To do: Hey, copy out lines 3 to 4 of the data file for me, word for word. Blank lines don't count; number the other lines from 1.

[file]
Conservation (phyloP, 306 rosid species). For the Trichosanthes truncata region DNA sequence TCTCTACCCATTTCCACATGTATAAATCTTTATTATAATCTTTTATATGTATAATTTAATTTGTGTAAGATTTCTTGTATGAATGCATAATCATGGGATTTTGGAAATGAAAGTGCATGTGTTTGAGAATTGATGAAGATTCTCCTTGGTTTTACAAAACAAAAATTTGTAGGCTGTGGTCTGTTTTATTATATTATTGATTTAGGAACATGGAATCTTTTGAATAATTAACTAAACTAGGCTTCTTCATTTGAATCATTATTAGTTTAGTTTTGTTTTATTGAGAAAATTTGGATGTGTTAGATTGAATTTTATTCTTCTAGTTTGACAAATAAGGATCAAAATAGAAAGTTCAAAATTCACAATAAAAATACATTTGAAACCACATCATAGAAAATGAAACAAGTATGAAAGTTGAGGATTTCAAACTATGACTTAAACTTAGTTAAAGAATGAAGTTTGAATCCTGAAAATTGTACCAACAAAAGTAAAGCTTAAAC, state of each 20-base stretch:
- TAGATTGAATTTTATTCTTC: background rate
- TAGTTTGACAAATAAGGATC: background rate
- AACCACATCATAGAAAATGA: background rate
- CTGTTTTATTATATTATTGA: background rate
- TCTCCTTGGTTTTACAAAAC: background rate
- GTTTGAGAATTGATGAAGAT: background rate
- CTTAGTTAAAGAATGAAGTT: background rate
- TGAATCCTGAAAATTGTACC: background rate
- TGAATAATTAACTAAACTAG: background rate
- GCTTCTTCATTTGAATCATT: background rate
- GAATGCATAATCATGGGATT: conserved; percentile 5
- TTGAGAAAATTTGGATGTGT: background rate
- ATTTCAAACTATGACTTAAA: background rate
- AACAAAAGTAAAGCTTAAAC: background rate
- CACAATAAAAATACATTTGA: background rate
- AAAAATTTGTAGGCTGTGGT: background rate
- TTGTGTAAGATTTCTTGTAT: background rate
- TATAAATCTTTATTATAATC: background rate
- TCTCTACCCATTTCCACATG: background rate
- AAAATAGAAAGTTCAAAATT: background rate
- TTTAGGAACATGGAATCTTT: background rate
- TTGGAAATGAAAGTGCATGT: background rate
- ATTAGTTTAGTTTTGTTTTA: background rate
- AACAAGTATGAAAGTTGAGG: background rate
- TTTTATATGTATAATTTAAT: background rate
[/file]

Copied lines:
- TAGTTTGACAAATAAGGATC: background rate
- AACCACATCATAGAAAATGA: background rate